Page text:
The comments were first made by Seymour on an episode of the Key’d Up podcast hosted by Max Key, and picked up today by AAP journalist Ben McKay.

During a discussion of misinformation surrounding Ardern’s government during the Covid-19 pandemic, Seymour commented that “there are a lot of people who are looking at really crazy theories.” He then added: “Believe me, I know Jacinda. She couldn’t keep up with a global conspiracy, even if she was in one she’d screw it up. Don’t worry about it.. she’s not going to do a conspiracy, she’s too dumb.”

Later, Seymour added that he never thought Ardern was a malicious person and he believed her reasons for stepping down as prime minister. Laughing, he said: “When your Dad [Sir John Key] resigned, people were like ‘he was having an affair with Hekia Parata…’ No one would have an affair with Hekia Parata.”

The Act Party leader faced questions on the comments as he made his way into parliament this afternoon.

‘Not a… Spinoff-style documentary’: National re-cuts video over copyright concerns

A shot from the now-deleted National Party video

The National Party’s taken a “documentary” on the Stuart Nash saga back to the cutting room after it received a cease and desist from Newshub, but promised it will still be released.

The Spinoff first reported last night that Newshub had not approved the use of footage from its news bulletins in the National Party video.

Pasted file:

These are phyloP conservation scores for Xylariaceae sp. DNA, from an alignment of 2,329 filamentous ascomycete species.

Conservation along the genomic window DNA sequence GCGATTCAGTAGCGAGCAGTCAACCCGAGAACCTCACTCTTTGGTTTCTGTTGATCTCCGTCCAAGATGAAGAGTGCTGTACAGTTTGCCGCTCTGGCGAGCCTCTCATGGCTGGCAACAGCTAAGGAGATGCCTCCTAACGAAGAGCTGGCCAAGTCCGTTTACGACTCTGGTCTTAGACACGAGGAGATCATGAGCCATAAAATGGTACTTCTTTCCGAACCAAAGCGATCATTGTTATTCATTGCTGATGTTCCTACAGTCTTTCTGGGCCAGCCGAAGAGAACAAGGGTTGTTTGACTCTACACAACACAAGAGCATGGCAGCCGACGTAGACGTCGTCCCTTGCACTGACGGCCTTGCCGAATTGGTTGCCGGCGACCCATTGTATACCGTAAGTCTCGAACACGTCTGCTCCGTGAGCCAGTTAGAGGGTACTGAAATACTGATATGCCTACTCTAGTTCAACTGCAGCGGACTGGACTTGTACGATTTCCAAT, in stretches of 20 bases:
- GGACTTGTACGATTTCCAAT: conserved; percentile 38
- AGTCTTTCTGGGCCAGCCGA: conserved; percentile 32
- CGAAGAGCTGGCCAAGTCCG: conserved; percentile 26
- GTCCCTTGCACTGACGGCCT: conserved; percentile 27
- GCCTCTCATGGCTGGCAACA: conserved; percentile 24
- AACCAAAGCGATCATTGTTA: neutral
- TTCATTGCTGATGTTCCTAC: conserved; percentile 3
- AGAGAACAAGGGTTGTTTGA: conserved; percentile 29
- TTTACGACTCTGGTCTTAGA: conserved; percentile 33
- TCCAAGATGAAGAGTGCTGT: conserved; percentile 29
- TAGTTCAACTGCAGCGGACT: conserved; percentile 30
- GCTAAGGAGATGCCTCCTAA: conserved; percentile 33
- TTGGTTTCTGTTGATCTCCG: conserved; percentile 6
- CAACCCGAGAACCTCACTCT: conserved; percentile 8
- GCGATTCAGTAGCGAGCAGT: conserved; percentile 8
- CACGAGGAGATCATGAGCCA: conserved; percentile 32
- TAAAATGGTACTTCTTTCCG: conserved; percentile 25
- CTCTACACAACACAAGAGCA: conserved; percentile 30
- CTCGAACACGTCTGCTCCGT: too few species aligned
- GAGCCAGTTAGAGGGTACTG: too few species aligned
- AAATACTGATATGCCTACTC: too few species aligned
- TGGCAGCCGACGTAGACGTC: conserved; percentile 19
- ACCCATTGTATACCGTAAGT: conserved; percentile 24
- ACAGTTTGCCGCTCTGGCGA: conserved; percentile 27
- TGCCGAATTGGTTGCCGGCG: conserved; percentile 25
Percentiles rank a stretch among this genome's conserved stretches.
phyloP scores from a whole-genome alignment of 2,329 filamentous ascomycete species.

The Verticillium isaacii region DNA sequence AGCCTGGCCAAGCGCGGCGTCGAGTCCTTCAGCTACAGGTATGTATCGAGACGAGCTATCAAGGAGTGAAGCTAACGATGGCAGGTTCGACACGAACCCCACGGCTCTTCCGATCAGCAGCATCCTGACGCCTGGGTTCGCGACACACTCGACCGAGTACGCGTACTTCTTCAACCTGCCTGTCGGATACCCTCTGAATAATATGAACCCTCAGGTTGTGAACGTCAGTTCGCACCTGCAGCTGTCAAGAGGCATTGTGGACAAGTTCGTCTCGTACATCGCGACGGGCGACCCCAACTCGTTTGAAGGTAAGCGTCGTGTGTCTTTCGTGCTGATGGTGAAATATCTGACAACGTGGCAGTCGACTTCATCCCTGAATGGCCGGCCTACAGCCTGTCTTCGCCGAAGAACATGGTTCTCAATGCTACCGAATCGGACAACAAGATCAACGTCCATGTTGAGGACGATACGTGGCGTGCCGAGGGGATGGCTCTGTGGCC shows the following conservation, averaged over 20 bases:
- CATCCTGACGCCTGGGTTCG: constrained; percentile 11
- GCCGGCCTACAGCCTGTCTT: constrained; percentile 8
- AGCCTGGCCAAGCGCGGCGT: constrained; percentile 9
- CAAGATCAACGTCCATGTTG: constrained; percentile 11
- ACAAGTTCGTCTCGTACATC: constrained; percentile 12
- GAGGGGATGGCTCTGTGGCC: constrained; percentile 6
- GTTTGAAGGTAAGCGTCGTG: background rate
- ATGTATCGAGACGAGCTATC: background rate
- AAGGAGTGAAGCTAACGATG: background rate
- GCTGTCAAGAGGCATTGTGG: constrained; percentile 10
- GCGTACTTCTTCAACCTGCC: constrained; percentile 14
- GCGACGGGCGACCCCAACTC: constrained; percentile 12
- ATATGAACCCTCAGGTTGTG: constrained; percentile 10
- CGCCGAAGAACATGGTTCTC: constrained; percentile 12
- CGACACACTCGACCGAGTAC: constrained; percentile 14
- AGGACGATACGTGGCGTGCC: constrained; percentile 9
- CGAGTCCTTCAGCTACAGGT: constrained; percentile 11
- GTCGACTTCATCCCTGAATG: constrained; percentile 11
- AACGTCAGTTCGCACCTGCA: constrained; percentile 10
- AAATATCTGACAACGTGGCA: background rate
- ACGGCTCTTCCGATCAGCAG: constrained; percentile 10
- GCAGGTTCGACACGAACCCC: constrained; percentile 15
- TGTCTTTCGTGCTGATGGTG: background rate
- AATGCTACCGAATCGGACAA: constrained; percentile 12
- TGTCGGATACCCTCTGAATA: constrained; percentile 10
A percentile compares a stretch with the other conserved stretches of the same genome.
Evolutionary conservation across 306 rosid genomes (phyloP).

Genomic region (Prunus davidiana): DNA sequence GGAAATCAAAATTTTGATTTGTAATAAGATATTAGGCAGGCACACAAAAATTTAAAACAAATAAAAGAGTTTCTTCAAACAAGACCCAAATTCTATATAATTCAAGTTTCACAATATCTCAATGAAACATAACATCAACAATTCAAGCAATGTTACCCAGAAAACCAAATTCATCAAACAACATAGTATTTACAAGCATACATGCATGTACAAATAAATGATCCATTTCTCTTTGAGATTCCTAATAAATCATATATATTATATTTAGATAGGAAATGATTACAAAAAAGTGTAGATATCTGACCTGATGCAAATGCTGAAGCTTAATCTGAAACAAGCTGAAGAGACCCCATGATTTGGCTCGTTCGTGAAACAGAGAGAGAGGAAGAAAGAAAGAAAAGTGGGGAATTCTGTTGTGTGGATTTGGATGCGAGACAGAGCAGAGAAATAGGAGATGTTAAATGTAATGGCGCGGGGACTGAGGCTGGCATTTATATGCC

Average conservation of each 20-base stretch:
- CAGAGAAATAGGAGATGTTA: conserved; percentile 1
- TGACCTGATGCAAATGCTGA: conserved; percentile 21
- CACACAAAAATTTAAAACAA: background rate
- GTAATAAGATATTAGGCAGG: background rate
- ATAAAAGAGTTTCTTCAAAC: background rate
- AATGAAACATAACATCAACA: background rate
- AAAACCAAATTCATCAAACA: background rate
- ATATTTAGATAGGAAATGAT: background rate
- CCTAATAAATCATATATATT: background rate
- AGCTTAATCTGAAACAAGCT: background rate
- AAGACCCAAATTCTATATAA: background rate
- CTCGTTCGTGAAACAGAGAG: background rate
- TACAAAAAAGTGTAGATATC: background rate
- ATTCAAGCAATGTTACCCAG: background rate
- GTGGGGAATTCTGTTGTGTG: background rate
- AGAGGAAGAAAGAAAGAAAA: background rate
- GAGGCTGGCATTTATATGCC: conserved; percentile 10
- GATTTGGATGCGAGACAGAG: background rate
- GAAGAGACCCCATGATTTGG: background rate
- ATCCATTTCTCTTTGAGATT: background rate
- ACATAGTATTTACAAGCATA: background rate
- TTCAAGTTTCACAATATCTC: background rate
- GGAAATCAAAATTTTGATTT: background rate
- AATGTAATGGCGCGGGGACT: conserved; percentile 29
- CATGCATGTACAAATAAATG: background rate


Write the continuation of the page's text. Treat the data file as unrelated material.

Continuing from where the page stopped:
The party first teased the documentary with a 15-second trailer shared to social media yesterday afternoon. That video, which encouraged people to visit National’s Facebook page at 7pm, included Newshub coverage of Nash’s recent resignation and audio from presenters including Samantha Hayes.

A spokesperson for Warner Bros Discovery told The Spinoff: “We were not aware of this advertisement and have formally requested all Newshub footage be removed.”

Come 7pm and the promised video was never shared.

National’s campaign chair Chris Bishop told the Herald that the video was now being re-edited. “I could point you to three or four examples of the Labour Party doing exactly the same thing,” he said.

“We are re-slicing it to avoid breaching copyright, but the Stuart Nash documentary will be coming.”

Bishop took a sly dig at The Spinoff, saying the video wasn’t a “20-minute Spinoff-style documentary” and the party hadn’t “received any taxpayer funding from New Zealand on Air for it”.

It was, however, funded though National’s Parliamentary Service allocation, meaning taxpayer dollars were spent on it. “We haven’t had any taxpayer funding from New Zealand on Air, put it that way,” Bishop added.

National candidate once compared civil unions to incest

Photo: Getty Images

A new National Party candidate has been forced to clarify comments he made 20 years ago during the debate over civil unions.